And I saw something else under the sun: In the place of judgment-wickedness was there, in the place of justice- wickedness was there. I thought in my heart, “God will bring to judgment both the righteous and the wicked, for there will be a time for every activity, a time for every deed.”
No doctrine of the Bible is as easy to prove as the doctrine of original sin.” When I read those words by Donald Grey Barnhouse, they seemed to leap off the page. That’s the doctrine that says that left to yourself, with no outside influence, whenever you have a choice, you’ll always choose to do wrong. G. K. Chesterton said it this way: “Whatever else may be said about man, this much is certainly true: He is not all that he could be.”
I’m sure I don’t need to spend a great deal of time debating that point. Something has gone wrong with the human race, beginning with the first man and woman, Adam and Eve. No one can successfully deny that fact. We are not all that we could be. And no matter how much we boast of our technological achievements, the sorry story of man’s inhumanity to man always grabs the front page.
Call it what you will-a twist, a taint, a bent to do wrong. Or as one hymn writer put it, “Prone to wander, Lord, I feel it. Prone to leave the God I love.” Somehow, somewhere, somebody injected poison into the human bloodstream. That’s why, even when we know the right thing to do, we go ahead and choose to do wrong. Deliberately. Repeatedly. Defiantly.
There are many ways we might discuss this truth. We could discuss it in cosmic terms, or international terms, or national terms, or local terms, but I think it’s better to talk about it in personal terms. What do you see when you look at the man or woman in the mirror?
One writer answered the question this way: “There is no [person] on earth who, if his secret thoughts were fully exposed, would not deserve hanging ten times in his lifetime.” My comment is, only ten times? For I know that when I look into the mirror what I see is a man who all too often knows what is right but chooses to do what is wrong. And I freely confess that sometimes impulses come into my mind that, were I to follow them, would destroy me, my marriage, my family, my career, and even my life. And yet I still think about them and I still sometimes want to do those things.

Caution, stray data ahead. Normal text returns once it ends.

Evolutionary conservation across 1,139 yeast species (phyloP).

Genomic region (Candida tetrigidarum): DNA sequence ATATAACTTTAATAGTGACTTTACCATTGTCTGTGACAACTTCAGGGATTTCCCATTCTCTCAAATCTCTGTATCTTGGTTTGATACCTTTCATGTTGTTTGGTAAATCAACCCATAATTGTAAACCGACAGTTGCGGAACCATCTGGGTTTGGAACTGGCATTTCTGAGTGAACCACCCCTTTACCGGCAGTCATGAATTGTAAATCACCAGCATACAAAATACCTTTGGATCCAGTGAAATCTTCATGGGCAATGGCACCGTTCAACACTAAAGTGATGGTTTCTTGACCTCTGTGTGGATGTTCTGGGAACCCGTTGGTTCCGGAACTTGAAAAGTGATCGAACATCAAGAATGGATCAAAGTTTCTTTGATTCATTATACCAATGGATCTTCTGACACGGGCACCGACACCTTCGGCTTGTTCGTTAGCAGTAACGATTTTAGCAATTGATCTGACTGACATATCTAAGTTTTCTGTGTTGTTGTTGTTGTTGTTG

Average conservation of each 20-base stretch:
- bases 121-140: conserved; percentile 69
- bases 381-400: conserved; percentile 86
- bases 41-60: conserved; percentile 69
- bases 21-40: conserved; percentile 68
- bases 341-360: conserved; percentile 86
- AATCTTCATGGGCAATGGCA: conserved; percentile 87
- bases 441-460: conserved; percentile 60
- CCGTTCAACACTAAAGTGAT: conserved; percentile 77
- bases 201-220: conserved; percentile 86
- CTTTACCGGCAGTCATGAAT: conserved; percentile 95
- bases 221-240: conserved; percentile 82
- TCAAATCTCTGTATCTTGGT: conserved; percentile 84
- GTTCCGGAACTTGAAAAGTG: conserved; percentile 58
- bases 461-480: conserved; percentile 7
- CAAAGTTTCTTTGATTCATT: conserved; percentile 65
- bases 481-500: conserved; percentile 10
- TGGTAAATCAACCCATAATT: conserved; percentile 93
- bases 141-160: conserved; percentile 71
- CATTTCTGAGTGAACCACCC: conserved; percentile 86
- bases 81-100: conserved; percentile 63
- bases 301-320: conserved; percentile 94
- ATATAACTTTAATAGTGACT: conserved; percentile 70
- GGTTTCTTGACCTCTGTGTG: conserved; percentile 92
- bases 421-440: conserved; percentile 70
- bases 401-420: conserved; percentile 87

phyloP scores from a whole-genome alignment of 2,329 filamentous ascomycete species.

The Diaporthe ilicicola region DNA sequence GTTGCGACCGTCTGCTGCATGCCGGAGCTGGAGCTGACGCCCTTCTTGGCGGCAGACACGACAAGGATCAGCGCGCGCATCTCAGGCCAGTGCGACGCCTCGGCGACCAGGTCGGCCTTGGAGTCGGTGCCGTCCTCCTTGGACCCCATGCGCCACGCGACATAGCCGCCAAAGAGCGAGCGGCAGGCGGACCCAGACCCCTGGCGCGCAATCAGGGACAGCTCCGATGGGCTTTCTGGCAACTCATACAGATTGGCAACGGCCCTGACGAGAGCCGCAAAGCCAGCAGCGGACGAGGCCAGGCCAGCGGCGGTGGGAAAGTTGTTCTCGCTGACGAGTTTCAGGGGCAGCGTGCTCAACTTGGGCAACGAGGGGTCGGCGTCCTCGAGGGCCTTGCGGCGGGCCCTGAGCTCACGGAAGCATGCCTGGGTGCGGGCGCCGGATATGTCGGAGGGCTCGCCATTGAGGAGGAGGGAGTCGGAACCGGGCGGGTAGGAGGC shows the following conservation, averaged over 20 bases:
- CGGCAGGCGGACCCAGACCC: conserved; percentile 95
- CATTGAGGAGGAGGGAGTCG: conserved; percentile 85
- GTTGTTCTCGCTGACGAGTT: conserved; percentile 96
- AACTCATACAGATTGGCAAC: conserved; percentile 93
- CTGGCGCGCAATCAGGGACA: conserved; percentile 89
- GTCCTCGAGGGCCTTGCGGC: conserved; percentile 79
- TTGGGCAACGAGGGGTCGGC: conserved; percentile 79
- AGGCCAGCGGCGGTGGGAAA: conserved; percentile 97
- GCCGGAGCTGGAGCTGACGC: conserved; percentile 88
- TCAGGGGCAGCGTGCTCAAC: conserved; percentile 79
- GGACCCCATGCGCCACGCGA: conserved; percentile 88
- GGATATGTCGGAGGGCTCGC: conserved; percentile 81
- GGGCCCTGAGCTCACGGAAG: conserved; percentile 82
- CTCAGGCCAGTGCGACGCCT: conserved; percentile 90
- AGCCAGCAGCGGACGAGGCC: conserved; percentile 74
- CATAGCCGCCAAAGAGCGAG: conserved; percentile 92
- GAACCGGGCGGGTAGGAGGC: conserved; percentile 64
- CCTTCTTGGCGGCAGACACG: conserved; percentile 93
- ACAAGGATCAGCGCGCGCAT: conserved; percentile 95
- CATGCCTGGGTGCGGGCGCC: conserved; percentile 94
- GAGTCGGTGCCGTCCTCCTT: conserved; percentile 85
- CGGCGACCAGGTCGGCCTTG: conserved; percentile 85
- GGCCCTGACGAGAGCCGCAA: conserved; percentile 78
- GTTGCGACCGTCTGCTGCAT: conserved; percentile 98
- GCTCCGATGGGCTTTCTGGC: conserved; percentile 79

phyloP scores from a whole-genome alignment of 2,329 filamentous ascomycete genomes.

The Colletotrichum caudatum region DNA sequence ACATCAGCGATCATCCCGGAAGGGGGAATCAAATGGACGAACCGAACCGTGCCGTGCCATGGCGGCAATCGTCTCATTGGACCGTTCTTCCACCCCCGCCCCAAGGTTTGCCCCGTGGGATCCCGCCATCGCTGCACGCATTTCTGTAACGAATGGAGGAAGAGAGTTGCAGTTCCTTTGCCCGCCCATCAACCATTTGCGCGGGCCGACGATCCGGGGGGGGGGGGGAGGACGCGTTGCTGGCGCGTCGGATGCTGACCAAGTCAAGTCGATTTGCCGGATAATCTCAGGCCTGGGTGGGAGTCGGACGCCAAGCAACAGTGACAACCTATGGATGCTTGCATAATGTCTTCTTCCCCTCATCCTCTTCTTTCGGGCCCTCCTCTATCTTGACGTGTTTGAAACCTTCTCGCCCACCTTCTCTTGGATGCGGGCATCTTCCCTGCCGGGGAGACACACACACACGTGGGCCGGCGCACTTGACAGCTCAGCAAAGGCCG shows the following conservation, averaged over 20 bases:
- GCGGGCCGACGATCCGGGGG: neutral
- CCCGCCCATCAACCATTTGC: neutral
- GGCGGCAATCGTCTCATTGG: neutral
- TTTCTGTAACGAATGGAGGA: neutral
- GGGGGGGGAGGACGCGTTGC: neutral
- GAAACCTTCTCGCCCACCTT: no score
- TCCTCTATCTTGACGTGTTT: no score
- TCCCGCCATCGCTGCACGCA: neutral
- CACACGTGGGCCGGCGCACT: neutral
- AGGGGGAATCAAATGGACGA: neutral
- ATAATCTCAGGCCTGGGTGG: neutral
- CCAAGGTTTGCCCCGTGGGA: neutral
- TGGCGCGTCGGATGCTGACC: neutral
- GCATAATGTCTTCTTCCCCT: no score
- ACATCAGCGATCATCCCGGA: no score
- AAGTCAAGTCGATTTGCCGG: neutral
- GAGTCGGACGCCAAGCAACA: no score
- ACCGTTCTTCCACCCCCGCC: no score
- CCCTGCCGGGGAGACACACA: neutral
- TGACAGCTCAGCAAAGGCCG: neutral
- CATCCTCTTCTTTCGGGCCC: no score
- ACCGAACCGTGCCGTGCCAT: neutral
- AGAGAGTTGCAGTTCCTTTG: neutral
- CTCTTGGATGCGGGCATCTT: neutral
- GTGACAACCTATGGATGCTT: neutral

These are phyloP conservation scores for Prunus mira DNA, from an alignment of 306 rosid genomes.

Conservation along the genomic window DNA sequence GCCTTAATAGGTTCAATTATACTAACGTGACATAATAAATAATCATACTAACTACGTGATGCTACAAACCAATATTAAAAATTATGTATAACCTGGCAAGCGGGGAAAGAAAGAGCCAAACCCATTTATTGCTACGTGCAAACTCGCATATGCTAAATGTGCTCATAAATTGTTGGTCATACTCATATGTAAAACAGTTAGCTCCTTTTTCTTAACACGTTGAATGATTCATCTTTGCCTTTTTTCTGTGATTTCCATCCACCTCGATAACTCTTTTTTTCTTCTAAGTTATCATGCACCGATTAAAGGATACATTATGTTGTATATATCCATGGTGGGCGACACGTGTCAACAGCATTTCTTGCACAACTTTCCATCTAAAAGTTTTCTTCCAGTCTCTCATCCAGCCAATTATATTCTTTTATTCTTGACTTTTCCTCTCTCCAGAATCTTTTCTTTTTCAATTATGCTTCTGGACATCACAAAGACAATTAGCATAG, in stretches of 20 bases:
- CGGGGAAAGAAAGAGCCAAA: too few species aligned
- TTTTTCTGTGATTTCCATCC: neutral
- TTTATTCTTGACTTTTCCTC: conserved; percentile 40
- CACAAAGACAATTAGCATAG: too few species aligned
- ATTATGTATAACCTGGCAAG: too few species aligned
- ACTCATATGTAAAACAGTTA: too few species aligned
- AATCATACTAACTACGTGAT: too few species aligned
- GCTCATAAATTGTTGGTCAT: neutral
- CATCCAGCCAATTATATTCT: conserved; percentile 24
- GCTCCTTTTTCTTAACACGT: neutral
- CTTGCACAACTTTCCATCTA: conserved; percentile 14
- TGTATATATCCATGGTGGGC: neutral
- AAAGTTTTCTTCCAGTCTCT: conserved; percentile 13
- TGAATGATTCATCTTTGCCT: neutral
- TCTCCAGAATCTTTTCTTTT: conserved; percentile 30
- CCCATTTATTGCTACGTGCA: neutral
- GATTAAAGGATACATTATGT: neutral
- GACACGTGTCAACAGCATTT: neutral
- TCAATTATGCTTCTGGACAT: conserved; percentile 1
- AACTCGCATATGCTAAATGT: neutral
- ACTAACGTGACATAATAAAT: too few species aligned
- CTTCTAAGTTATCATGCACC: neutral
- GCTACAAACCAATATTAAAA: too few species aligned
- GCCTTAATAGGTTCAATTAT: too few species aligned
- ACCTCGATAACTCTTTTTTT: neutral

Who among us would say differently? You think about things-and sometimes want to do things-that you know would destroy you if you did them. And sometimes you want to do them anyway. And sometimes-if we are honest we must say this-you go ahead and do them.
What is it that makes us repeatedly do that which can only hurt us? It is our condition of original sin. We know what is right and yet we deliberately choose to do what is wrong. There is something in us that bends us toward evil. The apostle Paul admitted that even as a Christian he struggled with this sinful nature. (See Romans 7:15-25.) He concluded that ongoing deliverance comes only in God’s work “through Jesus Christ our Lord” (Romans 7:25). Apart from God’s grace there is no telling how much greater your sin and mine would be. With the apostle we can only thank God for His lasting gift of deliverance.
Lord God, what would I do without the imputed righteousness of Jesus Christ? He took my sin; I gained His righteousness. May I never lose sight of that blessed transaction that saves me from damnation. Amen.
SHINING THE LIGHT
* We know that God will bring all things to judgment. When do His judgments begin? Can you think of ways in which God judges the wicked and rewards the righteous even in this life?
* How can we hang on to our faith when we see the wicked triumphing?
MORE LIGHT FROM GOD’S WORD
Read Malachi 7:2-3; Matthew 23:13-15; and James 1:27.
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